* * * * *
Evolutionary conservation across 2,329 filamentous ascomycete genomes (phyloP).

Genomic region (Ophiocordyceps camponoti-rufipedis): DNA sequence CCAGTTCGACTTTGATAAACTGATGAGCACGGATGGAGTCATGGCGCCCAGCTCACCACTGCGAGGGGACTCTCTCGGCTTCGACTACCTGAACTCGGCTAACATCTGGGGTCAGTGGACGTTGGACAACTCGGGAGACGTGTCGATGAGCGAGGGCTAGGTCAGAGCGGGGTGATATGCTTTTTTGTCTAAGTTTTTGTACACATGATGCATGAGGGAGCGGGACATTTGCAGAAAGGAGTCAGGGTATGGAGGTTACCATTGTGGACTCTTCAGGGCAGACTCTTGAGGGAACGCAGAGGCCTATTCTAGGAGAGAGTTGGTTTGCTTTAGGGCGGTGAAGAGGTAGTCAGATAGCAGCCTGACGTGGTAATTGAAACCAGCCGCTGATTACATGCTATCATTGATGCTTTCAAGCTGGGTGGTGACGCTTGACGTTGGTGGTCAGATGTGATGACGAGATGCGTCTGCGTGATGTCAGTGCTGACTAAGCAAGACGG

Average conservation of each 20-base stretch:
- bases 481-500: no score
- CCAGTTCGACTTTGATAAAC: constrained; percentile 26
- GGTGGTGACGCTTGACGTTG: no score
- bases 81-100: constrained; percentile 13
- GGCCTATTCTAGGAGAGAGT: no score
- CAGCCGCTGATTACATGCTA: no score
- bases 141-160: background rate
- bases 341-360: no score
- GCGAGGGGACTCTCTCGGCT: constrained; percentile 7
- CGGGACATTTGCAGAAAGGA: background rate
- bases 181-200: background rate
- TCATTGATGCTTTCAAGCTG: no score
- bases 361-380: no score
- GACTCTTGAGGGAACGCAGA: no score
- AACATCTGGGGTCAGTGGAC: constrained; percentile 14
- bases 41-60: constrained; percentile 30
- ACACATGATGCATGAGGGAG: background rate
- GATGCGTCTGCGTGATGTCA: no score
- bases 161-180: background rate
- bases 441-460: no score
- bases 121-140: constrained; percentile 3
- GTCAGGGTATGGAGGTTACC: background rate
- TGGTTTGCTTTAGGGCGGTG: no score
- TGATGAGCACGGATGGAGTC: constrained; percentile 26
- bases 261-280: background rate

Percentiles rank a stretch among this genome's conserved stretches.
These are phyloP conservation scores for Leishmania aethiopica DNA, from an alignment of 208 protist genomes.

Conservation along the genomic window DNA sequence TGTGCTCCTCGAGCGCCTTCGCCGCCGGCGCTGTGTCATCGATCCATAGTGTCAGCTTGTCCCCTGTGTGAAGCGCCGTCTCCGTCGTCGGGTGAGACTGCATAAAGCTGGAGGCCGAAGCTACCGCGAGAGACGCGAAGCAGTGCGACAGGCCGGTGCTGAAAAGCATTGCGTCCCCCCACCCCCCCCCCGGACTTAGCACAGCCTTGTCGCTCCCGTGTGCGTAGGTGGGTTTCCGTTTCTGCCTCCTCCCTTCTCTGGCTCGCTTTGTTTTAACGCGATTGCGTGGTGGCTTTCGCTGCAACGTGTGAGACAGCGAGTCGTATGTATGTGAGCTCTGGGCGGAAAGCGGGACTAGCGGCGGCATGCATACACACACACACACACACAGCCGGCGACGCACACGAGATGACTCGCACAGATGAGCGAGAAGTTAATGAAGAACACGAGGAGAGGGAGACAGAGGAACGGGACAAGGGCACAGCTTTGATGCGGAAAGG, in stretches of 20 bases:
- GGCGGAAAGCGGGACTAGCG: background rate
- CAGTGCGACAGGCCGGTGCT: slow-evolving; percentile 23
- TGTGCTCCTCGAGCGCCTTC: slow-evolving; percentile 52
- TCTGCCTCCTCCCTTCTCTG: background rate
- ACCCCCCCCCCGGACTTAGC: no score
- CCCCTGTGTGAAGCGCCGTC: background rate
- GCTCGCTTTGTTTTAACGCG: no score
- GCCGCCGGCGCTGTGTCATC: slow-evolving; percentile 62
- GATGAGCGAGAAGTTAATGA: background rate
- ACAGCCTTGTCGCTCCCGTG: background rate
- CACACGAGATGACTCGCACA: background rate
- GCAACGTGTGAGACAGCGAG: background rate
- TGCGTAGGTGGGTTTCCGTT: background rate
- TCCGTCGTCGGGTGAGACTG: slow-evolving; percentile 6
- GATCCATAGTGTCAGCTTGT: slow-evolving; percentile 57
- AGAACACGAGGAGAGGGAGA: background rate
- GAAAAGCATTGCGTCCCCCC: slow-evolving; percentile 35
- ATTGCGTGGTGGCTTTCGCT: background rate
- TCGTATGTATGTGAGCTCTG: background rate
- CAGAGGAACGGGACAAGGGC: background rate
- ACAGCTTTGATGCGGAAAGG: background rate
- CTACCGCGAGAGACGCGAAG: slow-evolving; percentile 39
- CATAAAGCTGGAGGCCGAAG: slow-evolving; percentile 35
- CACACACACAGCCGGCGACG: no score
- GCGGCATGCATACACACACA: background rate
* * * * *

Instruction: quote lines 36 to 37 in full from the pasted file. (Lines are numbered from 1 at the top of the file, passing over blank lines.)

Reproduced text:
- ACCCCCCCCCCGGACTTAGC: no score
- CCCCTGTGTGAAGCGCCGTC: background rate